BEIJING (Reuters) - President Xi Jinping of China is expected to place trusted allies in the Communist Party’s key decision-making Politburo during a leadership reshuffle at the 19th party Congress this autumn, according to multiple Chinese sources and foreign diplomats.
A key measure of Xi’s power will be how many of his allies are installed on the 25-member committee.
At least 10 Politburo members are slated to retire due to an unwritten rule that politicians step down if they are 68 or older when they take on a new five-year term.
And the youngest Politburo member, Sun Zhengcai, 53, is out of the running. He served as Chongqing party boss before being put under investigation in July for disciplinary violations, Communist Party jargon for corruption.
The fate of the top corruption watchdog, Wang Qishan, 69, is also the subject of widespread conjecture. It is unclear if he will retain his seat in the elite seven-member Politburo Standing Committee, despite his age, and therefore his spot on the wider Politburo.
The State Council Information Office, which doubles as the spokesman’s office for the cabinet and party, declined to comment on Politburo candidates when reached by telephone and fax.
Possible newcomers to the Politburo among Xi’s allies (surnames in alphabetical order):
Cai Qi, 61, has enjoyed a meteoric rise under Xi and is considered a shoo-in after he was named party boss of Beijing in May, despite not being a full or alternate member of the wider Central Committee. Since 1987, whoever holds the office of Beijing party chief has also been a Politburo member. Cai overlapped with Xi during the future president’s 17-year stint in the southeastern province of Fujian, and in the eastern coastal province of Zhejiang, where Xi was party boss from 2002 to 2007. Cai is a native of Fujian.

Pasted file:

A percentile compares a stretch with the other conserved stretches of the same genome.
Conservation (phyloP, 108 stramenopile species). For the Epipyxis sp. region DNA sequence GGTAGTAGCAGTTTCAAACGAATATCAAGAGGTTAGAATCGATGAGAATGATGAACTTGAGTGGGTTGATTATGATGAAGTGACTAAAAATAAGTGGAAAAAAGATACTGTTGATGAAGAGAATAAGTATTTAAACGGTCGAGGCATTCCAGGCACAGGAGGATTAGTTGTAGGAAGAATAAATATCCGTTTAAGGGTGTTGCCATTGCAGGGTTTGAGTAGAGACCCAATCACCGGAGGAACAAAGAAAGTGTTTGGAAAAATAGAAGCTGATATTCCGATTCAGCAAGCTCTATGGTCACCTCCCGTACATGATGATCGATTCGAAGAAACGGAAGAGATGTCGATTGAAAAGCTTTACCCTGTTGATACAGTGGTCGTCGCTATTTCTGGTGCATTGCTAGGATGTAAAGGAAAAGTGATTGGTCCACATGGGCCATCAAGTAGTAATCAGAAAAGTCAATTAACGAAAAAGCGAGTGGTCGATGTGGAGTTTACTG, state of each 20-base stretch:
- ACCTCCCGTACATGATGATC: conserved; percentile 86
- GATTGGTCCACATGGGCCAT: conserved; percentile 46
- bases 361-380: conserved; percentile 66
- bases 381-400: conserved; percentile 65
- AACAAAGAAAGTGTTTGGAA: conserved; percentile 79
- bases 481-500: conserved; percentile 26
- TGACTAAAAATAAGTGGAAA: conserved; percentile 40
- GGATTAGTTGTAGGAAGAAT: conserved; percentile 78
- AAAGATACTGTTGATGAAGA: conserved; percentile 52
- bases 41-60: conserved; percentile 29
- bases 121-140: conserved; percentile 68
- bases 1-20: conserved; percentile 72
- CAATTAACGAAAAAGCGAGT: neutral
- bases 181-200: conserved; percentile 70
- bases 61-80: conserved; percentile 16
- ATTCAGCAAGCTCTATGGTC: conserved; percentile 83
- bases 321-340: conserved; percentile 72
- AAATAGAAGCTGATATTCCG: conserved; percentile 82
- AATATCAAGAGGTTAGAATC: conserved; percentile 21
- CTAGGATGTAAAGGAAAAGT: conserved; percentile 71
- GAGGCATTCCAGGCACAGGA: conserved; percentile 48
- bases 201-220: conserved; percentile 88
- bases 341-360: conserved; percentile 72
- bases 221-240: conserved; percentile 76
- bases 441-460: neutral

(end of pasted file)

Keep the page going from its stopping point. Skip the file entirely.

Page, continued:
Chen Miner, 56, was seen to have performed strongly as the leader of Guizhou province before being named party boss of the southwestern metropolis of Chongqing on July 15, replacing Sun. Chen, a native of Zhejiang, is also virtually assured of a seat in the Politburo given his position in Chongqing, the sources said. Chen is a dark horse candidate to catapult straight onto the Standing Committee.
Chen Quanguo, 61, was promoted to party chief of the restive far-western region of Xinjiang, bringing along with him the tough ethnic management policies he implemented at his previous post in Tibet. Chen has never worked closely with Xi.
Chen Xi, 64 this month, a native of Fujian, is tipped to be promoted to minister of the party’s organization department, overseeing the promotion and deployment of party officials. He is currently vice-minister at the department. Chen shared a dormitory with Xi when the two attended the prestigious Tsinghua University in the late 1970s.
Ding Xuexiang, 55 this month, is likely to become director of the General Office of the Central Committee. He is currently No 2 in the General Office, which oversees day-to-day operations of the Politburo. Ding worked for Xi when the latter was party boss in Shanghai.